Lessons learned after one year indie making: from $125K to $164

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Antonio Ufano avatar

Antonio Ufano

Twelve months ago I quit my job as a senior software engineer to become a full-time indie maker. In my previous job I was making around 125K/year and during this year working on my projects I've made $164. So, do I regret quitting? Let's see...

How I became an indie maker

I was working in London for one of the biggest banks in Europe. The project I was working on was an IOs app to make real-time international payments with a very low commission fee and my day-to-day tasks were mainly related to work on the back-end microservices and integrations with other APIs of the bank. The team was awesome and I learned a lot from them but after almost two years working on the same project, I was starting to feel a little stuck.

In addition, I had started working on my own side projects and, to be honest, I was enjoying those more than my day-to-day job. On top of that, every day I had to spend two hours commuting, and although I used most of that time to work on my projects, I couldn't stop thinking that I could be more productive if I just stayed at home.

So in January 2020, I asked my manager if it would be possible to start working 100% remotely, but he said no. February 28th, 2020 was my last day working there, and, funny enough, two weeks later the whole bank (and almost the entire world) was working remotely due to the Covid 19 pandemic. If only I had stayed a little longer I would have kept my job and started working remotely as I wanted. But keeping my job would not have allowed me to learn so many things, know so many people, and evolve so much both professionally and personally.

Lessons learned after twelve months as an indie maker

Below is a summary of the main lessons I've learned (some the hard way) during this year and that I've started to apply to become a successful indie maker and build profitable products.

Focus on one (maybe two) project

When you start working on your own projects you come up with tons of new ideas and each one feels more exciting than the previous one so it's easy to start working on multiple projects at the same time. Six months after quitting my job I found myself working on five different projects and obviously, none of them was doing great. Building a successful product takes time so make sure you spend it wisely. You might be able to work on a couple of different projects at the same time if you're organized but remember not to overload your agenda with too many things or you'll not have enough time to make any of them succeed.

Overcome the fear of your first launch

Launching your product on ProductHunt, IndieHackers, HackerNews or any other site can be very intimidating. You've spent a lot of time working on something you think people will find useful or even be willing to pay for but a lot of doubts can come to your mind:

  • What if they don't like it?
  • What if my project sucks?
  • What if they find bugs?
  • What if they tell me another product solves the same problem and is way better than mine?
  • What if...?

And you know why? Your product might suck, people might not like it, they could find bugs or there might be a better alternative to solve the same problem but knowing that will help you build a more appealing, better, and reliable product. And I think the maker community is one of the most supportive ones, so even if someone doesn't like your product, you'll receive very useful feedback. I've never seen people roasting a product launch with bad intentions.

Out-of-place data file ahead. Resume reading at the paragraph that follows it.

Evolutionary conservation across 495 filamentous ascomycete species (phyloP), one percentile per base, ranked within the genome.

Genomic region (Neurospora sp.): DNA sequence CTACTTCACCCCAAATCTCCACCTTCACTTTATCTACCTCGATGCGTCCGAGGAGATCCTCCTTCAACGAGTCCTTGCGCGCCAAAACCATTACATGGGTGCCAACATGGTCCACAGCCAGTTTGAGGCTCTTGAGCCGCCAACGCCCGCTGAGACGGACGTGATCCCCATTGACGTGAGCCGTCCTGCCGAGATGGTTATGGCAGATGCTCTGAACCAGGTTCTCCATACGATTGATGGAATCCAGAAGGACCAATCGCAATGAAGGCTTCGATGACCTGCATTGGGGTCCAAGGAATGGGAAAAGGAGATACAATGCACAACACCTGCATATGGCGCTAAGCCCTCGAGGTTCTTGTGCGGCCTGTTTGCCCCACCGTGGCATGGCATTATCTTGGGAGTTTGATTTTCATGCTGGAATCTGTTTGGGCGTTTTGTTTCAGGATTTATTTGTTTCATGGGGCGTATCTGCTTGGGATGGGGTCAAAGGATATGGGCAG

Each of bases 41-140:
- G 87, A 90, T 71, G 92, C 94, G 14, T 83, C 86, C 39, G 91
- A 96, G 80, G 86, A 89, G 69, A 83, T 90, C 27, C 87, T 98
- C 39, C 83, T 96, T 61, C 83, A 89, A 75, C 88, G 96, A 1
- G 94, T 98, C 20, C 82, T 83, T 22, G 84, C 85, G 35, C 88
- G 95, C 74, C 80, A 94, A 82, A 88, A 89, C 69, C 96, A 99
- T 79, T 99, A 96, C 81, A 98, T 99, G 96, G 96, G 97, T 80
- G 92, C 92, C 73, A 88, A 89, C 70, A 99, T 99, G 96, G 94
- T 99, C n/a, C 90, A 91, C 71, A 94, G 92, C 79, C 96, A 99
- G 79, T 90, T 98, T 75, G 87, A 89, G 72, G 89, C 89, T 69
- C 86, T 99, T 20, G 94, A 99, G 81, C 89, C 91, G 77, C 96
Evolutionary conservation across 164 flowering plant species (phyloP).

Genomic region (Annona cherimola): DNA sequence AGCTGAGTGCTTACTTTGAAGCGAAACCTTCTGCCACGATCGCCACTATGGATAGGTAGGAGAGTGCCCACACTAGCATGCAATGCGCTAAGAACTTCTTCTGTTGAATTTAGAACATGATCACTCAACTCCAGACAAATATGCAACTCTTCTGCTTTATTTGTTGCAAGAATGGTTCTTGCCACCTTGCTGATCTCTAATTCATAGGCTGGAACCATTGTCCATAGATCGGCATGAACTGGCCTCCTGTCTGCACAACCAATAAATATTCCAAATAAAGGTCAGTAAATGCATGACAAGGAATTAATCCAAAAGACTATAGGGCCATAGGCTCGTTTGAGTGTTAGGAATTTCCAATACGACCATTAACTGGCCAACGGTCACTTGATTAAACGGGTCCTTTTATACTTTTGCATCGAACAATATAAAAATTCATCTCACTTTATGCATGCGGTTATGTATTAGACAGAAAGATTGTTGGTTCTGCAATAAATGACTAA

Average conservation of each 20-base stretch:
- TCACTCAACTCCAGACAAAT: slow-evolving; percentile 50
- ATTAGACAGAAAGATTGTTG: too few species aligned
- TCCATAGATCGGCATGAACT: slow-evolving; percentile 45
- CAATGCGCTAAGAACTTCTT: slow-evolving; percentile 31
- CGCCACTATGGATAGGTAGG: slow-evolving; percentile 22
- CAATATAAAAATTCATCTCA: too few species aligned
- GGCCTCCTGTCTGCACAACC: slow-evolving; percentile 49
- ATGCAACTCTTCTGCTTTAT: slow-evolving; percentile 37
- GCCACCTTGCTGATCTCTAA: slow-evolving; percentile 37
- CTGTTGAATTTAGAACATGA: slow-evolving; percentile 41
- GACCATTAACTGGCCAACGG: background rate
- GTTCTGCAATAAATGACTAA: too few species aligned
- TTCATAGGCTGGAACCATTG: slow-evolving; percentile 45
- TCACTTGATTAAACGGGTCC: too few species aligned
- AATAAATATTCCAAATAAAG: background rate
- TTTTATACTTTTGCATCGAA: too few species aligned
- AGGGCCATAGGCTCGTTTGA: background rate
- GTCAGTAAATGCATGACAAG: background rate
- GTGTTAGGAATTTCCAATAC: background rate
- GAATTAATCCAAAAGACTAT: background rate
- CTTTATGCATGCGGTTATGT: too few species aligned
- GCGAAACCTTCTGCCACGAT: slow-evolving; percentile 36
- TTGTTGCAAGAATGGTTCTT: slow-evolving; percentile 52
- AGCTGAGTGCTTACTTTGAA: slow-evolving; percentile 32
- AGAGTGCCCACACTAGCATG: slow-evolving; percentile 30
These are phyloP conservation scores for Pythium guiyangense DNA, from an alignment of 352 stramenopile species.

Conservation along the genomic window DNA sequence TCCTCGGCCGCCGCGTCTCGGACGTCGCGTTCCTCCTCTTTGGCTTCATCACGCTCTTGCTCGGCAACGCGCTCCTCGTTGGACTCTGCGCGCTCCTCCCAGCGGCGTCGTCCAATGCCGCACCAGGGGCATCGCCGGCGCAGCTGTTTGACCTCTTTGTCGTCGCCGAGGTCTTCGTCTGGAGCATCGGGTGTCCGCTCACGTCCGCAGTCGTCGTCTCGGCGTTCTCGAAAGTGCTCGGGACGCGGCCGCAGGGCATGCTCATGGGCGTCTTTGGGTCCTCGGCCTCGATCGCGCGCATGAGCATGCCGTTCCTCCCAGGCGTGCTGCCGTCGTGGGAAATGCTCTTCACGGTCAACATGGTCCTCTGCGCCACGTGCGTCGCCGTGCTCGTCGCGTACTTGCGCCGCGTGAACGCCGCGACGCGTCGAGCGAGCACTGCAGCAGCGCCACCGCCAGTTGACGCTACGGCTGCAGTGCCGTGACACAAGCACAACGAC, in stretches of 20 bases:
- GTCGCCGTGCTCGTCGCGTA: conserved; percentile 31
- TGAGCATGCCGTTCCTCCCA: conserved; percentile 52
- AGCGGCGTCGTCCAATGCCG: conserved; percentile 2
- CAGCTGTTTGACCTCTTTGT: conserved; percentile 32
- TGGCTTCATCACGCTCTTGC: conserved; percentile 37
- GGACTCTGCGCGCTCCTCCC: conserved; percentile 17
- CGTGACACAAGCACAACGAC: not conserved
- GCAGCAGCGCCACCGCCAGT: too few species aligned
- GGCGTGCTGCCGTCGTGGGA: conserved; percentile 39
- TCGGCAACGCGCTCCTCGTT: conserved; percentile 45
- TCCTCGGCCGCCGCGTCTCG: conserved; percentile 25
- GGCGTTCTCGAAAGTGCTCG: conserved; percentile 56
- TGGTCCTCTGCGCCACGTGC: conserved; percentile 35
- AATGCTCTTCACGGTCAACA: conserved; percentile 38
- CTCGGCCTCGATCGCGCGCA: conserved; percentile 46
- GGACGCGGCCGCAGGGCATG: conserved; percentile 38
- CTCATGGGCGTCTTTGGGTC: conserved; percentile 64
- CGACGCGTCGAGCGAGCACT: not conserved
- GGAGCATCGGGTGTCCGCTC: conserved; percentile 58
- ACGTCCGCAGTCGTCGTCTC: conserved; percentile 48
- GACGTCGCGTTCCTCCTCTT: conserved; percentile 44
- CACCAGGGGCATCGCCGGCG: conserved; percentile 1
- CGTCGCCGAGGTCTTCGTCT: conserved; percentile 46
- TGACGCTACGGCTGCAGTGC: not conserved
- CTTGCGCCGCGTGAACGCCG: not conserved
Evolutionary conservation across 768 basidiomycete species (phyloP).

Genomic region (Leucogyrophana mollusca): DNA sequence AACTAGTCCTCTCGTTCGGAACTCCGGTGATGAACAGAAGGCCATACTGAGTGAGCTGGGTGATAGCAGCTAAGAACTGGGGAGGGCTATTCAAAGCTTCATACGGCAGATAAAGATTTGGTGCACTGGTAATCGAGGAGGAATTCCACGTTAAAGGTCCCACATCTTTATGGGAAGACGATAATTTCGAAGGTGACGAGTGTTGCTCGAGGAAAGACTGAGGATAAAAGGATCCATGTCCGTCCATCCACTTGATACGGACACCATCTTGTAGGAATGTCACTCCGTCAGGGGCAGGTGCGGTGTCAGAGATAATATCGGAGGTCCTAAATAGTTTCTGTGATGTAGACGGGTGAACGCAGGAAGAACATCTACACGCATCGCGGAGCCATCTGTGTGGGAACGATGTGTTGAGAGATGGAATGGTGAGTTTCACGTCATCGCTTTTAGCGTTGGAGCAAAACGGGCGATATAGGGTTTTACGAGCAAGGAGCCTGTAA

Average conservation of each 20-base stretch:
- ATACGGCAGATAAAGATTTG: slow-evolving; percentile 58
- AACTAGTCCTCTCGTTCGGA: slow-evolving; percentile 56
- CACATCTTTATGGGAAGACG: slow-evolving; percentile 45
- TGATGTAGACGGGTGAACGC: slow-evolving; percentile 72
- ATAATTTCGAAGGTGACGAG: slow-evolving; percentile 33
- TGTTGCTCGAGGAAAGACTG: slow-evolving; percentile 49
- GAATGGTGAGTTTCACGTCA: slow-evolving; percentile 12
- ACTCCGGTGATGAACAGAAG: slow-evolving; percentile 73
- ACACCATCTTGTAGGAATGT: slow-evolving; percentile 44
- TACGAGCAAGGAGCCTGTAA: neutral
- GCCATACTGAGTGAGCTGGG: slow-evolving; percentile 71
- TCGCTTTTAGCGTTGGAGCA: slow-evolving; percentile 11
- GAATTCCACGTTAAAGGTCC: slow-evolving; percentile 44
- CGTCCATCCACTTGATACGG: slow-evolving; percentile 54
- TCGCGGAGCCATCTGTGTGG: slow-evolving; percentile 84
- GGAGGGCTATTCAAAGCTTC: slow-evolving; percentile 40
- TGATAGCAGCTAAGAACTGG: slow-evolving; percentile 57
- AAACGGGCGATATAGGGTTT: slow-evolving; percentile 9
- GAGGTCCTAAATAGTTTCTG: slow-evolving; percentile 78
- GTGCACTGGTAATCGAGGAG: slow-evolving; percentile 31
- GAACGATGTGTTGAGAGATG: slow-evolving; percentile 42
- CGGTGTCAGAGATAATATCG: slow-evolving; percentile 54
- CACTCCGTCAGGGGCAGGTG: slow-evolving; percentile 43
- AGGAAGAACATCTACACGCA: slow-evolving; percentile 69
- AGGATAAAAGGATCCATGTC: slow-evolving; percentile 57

Get feedback as soon as possible

You've probably read this before, but it's worth mentioning. This is a mistake I made when I started working on theLIFEBOARD. I had a very useful MVP in early 2020 but, for me, it wasn't good enough. With this project, I've always had the impression that with just another new feature people will like it better, but after adding it, a new one comes to mind and the loop never ends.

Build what people want Pic via @AngeZanetti

This has prevented me from showing what I was working on to potential users or even other makers in general but if you're not getting any feedback there is no way to know if you're working on something people want. So share your product as soon as you can, even if it's not fully functional yet. You can do it on sites like MakerLog or even start sharing your progress on Twitter like the people building in public (#buildinginpublic).

Coding is probably the less important thing

Many indie makers (myself included) have a technical background and the first thing we do after we come up with an idea is to start coding. And once you start coding, it's very easy to put your head down and start building new features without even realizing if the project you're working on is something people want or if they'll be willing to pay for. I started working on theLIFEBOARD in 2019 and the first thing I did after I quit my job is to start adding new features. I didn't even try to do any market research, define my target audience or, once it was built, try to find users. So what happened? Nobody signed up. But how are people going to find my product? How could anybody sign up if I was not doing any marketing or sales? You have to go where your potential customers are and show them what you've built. And once you have an MVP or a very early version of your product, you'll have to spend more and more time doing that than coding.